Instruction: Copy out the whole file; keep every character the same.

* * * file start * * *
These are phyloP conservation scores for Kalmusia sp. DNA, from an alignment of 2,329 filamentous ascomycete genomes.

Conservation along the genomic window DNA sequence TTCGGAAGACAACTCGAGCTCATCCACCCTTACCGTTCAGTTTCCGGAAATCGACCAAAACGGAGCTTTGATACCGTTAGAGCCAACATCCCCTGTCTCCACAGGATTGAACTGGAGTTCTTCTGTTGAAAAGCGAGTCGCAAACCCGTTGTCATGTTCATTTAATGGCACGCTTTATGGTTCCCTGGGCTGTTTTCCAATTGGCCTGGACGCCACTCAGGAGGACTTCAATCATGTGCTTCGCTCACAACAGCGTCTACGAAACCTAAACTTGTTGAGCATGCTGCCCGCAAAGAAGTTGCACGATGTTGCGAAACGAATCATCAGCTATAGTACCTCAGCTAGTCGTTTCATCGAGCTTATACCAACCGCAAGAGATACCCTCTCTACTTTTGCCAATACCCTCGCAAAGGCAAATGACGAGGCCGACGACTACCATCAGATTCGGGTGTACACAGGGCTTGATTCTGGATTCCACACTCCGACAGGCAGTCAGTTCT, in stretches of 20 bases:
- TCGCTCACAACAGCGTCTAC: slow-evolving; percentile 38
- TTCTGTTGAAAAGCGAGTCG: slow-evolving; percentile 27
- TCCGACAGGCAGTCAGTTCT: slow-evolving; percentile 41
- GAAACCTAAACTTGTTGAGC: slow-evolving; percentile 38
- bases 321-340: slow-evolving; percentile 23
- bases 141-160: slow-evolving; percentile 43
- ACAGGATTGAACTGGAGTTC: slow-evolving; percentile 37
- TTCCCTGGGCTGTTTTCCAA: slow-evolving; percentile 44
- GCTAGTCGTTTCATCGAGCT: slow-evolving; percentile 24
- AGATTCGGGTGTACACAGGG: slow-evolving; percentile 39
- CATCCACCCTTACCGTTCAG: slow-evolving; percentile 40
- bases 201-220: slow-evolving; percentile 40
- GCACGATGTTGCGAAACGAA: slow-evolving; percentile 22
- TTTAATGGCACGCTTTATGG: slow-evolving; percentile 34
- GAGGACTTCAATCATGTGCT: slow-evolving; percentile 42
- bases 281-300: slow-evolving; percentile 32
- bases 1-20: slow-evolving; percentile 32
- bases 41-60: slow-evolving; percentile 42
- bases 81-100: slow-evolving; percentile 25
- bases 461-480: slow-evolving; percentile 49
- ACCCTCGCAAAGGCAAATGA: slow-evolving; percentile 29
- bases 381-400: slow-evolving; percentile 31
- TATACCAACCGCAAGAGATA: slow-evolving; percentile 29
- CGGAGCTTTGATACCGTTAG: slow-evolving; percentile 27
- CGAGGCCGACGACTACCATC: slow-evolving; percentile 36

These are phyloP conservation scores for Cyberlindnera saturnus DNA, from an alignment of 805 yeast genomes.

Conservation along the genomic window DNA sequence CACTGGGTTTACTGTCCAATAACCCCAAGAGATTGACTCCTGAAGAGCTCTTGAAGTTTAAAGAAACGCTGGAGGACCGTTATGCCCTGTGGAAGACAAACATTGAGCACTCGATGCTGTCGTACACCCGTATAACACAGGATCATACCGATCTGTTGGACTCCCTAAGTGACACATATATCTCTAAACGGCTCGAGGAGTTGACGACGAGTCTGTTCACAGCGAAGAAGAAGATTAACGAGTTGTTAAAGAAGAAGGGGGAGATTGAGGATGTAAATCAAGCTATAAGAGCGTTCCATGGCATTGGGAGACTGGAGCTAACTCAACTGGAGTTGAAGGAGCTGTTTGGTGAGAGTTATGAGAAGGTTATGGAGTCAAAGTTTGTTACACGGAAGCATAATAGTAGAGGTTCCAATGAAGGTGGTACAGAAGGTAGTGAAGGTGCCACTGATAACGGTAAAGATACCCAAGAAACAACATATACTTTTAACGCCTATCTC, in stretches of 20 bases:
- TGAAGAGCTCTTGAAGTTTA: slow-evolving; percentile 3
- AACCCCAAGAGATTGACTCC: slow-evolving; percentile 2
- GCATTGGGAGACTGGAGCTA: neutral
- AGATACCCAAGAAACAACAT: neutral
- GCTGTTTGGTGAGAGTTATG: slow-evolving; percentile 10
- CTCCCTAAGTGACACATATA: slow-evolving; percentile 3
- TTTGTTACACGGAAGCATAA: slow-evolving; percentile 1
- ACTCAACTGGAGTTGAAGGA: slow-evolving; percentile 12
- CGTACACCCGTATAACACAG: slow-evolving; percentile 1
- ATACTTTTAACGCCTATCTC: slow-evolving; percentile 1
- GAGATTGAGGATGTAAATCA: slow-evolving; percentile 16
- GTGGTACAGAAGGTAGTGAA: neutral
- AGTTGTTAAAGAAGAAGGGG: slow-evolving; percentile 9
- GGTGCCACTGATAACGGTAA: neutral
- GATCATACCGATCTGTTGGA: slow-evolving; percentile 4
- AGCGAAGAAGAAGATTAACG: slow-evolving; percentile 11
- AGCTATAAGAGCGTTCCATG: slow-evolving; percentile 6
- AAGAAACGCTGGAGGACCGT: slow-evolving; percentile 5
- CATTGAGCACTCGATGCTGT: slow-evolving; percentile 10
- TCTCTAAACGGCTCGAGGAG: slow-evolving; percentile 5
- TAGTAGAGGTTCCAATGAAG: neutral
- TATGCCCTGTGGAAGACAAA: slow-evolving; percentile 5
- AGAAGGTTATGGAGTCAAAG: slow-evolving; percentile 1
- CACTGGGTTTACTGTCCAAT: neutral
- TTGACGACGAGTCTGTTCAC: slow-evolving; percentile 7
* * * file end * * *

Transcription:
These are phyloP conservation scores for Kalmusia sp. DNA, from an alignment of 2,329 filamentous ascomycete genomes.

Conservation along the genomic window DNA sequence TTCGGAAGACAACTCGAGCTCATCCACCCTTACCGTTCAGTTTCCGGAAATCGACCAAAACGGAGCTTTGATACCGTTAGAGCCAACATCCCCTGTCTCCACAGGATTGAACTGGAGTTCTTCTGTTGAAAAGCGAGTCGCAAACCCGTTGTCATGTTCATTTAATGGCACGCTTTATGGTTCCCTGGGCTGTTTTCCAATTGGCCTGGACGCCACTCAGGAGGACTTCAATCATGTGCTTCGCTCACAACAGCGTCTACGAAACCTAAACTTGTTGAGCATGCTGCCCGCAAAGAAGTTGCACGATGTTGCGAAACGAATCATCAGCTATAGTACCTCAGCTAGTCGTTTCATCGAGCTTATACCAACCGCAAGAGATACCCTCTCTACTTTTGCCAATACCCTCGCAAAGGCAAATGACGAGGCCGACGACTACCATCAGATTCGGGTGTACACAGGGCTTGATTCTGGATTCCACACTCCGACAGGCAGTCAGTTCT, in stretches of 20 bases:
- TCGCTCACAACAGCGTCTAC: slow-evolving; percentile 38
- TTCTGTTGAAAAGCGAGTCG: slow-evolving; percentile 27
- TCCGACAGGCAGTCAGTTCT: slow-evolving; percentile 41
- GAAACCTAAACTTGTTGAGC: slow-evolving; percentile 38
- bases 321-340: slow-evolving; percentile 23
- bases 141-160: slow-evolving; percentile 43
- ACAGGATTGAACTGGAGTTC: slow-evolving; percentile 37
- TTCCCTGGGCTGTTTTCCAA: slow-evolving; percentile 44
- GCTAGTCGTTTCATCGAGCT: slow-evolving; percentile 24
- AGATTCGGGTGTACACAGGG: slow-evolving; percentile 39
- CATCCACCCTTACCGTTCAG: slow-evolving; percentile 40
- bases 201-220: slow-evolving; percentile 40
- GCACGATGTTGCGAAACGAA: slow-evolving; percentile 22
- TTTAATGGCACGCTTTATGG: slow-evolving; percentile 34
- GAGGACTTCAATCATGTGCT: slow-evolving; percentile 42
- bases 281-300: slow-evolving; percentile 32
- bases 1-20: slow-evolving; percentile 32
- bases 41-60: slow-evolving; percentile 42
- bases 81-100: slow-evolving; percentile 25
- bases 461-480: slow-evolving; percentile 49
- ACCCTCGCAAAGGCAAATGA: slow-evolving; percentile 29
- bases 381-400: slow-evolving; percentile 31
- TATACCAACCGCAAGAGATA: slow-evolving; percentile 29
- CGGAGCTTTGATACCGTTAG: slow-evolving; percentile 27
- CGAGGCCGACGACTACCATC: slow-evolving; percentile 36

These are phyloP conservation scores for Cyberlindnera saturnus DNA, from an alignment of 805 yeast genomes.

Conservation along the genomic window DNA sequence CACTGGGTTTACTGTCCAATAACCCCAAGAGATTGACTCCTGAAGAGCTCTTGAAGTTTAAAGAAACGCTGGAGGACCGTTATGCCCTGTGGAAGACAAACATTGAGCACTCGATGCTGTCGTACACCCGTATAACACAGGATCATACCGATCTGTTGGACTCCCTAAGTGACACATATATCTCTAAACGGCTCGAGGAGTTGACGACGAGTCTGTTCACAGCGAAGAAGAAGATTAACGAGTTGTTAAAGAAGAAGGGGGAGATTGAGGATGTAAATCAAGCTATAAGAGCGTTCCATGGCATTGGGAGACTGGAGCTAACTCAACTGGAGTTGAAGGAGCTGTTTGGTGAGAGTTATGAGAAGGTTATGGAGTCAAAGTTTGTTACACGGAAGCATAATAGTAGAGGTTCCAATGAAGGTGGTACAGAAGGTAGTGAAGGTGCCACTGATAACGGTAAAGATACCCAAGAAACAACATATACTTTTAACGCCTATCTC, in stretches of 20 bases:
- TGAAGAGCTCTTGAAGTTTA: slow-evolving; percentile 3
- AACCCCAAGAGATTGACTCC: slow-evolving; percentile 2
- GCATTGGGAGACTGGAGCTA: neutral
- AGATACCCAAGAAACAACAT: neutral
- GCTGTTTGGTGAGAGTTATG: slow-evolving; percentile 10
- CTCCCTAAGTGACACATATA: slow-evolving; percentile 3
- TTTGTTACACGGAAGCATAA: slow-evolving; percentile 1
- ACTCAACTGGAGTTGAAGGA: slow-evolving; percentile 12
- CGTACACCCGTATAACACAG: slow-evolving; percentile 1
- ATACTTTTAACGCCTATCTC: slow-evolving; percentile 1
- GAGATTGAGGATGTAAATCA: slow-evolving; percentile 16
- GTGGTACAGAAGGTAGTGAA: neutral
- AGTTGTTAAAGAAGAAGGGG: slow-evolving; percentile 9
- GGTGCCACTGATAACGGTAA: neutral
- GATCATACCGATCTGTTGGA: slow-evolving; percentile 4
- AGCGAAGAAGAAGATTAACG: slow-evolving; percentile 11
- AGCTATAAGAGCGTTCCATG: slow-evolving; percentile 6
- AAGAAACGCTGGAGGACCGT: slow-evolving; percentile 5
- CATTGAGCACTCGATGCTGT: slow-evolving; percentile 10
- TCTCTAAACGGCTCGAGGAG: slow-evolving; percentile 5
- TAGTAGAGGTTCCAATGAAG: neutral
- TATGCCCTGTGGAAGACAAA: slow-evolving; percentile 5
- AGAAGGTTATGGAGTCAAAG: slow-evolving; percentile 1
- CACTGGGTTTACTGTCCAAT: neutral
- TTGACGACGAGTCTGTTCAC: slow-evolving; percentile 7